Labour has dismissed Government plans that could see water companies facing unlimited fines and penalties as part of efforts to tackle pollution.
Environment Secretary Therese Coffey is expected to announce next week plans that ministers believe will “make polluters pay”, with tougher fines levied on water companies put into a “water restoration fund”.
It comes as the latest Environment Agency figures showed there were a total of 301,091 sewage spills in 2022, an average of 824 a day.
Discharges fell by 19% in 2022 but this was due to dry weather rather than any action taken by water companies, the agency said.
Part of the plan will see Ms Coffey publish a six-week consultation on strengthening the Environment Agency’s ability to impose sanctions on water companies without going through the courts.
The Government is believed to support a lifting of the upper cap on civil penalties on water companies, allowing unlimited fines.
Defra said the penalties would be quicker and easier to enforce, with the most serious cases still taken through criminal proceedings.
Sir Keir Starmer, speaking during a campaign visit in Kent, called it a “flimsy” response from ministers.
“What the Government has done to our rivers and beaches is turn them into open sewers.
“I’m here in Kent and it’s a beautiful place, with rivers and beaches that are being polluted and it really, really goes to the heart of how people feel about their environment.
“The Government has let them down very, very badly.
“And this is just a flimsy next step from the Government,” he told broadcasters.
The Labour leader called for a “strong plan”, demanding mandatory monitoring and automatic fines to ensure “that those that are responsible are held to account”.
The Government has been under serious pressure from campaigners to tackle pollution in recent months, with the new measures expected to form part of plans to toughen enforcement against companies.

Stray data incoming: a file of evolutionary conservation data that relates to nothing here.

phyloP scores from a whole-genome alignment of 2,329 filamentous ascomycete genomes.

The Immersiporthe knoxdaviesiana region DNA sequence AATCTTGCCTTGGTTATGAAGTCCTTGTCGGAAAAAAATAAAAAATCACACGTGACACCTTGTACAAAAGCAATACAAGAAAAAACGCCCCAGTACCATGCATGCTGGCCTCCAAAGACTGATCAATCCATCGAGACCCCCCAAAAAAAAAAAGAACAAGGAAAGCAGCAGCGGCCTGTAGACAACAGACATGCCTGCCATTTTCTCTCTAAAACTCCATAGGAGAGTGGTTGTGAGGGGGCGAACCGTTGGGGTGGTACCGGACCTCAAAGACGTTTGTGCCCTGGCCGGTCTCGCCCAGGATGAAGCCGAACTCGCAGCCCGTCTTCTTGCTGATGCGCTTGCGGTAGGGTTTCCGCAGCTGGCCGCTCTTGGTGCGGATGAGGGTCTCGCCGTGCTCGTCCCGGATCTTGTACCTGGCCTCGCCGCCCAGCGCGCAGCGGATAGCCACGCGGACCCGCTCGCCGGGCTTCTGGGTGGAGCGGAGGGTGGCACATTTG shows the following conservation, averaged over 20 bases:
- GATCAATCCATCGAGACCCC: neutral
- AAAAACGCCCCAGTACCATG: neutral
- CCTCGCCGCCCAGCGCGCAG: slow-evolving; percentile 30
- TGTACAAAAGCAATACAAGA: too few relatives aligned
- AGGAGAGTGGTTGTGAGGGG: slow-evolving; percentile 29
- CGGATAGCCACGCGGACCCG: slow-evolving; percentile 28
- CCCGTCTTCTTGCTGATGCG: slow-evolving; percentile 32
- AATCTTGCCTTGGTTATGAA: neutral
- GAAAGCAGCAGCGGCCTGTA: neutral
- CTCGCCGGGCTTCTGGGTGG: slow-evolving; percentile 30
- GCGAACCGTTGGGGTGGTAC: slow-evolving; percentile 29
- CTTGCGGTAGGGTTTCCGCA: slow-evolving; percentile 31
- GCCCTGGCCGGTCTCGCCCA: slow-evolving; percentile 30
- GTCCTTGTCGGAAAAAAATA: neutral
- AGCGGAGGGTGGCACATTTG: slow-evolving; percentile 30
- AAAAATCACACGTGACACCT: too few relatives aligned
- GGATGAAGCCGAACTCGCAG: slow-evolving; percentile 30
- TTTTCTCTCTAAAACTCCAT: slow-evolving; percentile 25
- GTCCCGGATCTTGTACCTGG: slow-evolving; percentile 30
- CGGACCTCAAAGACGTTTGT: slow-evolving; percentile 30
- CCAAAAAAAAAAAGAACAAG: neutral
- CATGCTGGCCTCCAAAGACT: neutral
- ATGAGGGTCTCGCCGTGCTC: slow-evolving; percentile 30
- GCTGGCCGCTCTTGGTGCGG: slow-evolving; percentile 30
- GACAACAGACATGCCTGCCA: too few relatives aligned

Ms Coffey said: “I know how important our beautiful rivers, lakes, streams and coastlines are for people and nature and I couldn’t agree more that more needs to be done to protect them.
“I want to make sure that regulators have the powers and tools to take tough action against companies that are breaking the rules, and to do so more quickly.
“Through the Water Restoration Fund, I will be making sure that money from higher fines and penalties – taken from water company profits, not customers – is channelled directly back into the rivers, lakes and streams where it is needed.
“Currently, penalties and fines imposed by Ofwat are returned to the Treasury.
“But new Government plans will see the money instead be returned to the Department for Environment, Food and Rural Affairs.
Campaigners have accused water companies of discharging sewage much more often than they should, including when there has been no rain, and have repeatedly called on water companies to use their profits to invest in more infrastructure.
The Liberal Democrats have stepped up its attacks on the Government over the issue, calling on Ms Coffey to quit.
Sir Keir did not endorse those calls.
“I want the Environment Secretary to get on with her job, which is to stop turning our beaches and our rivers into open sewers,” he said.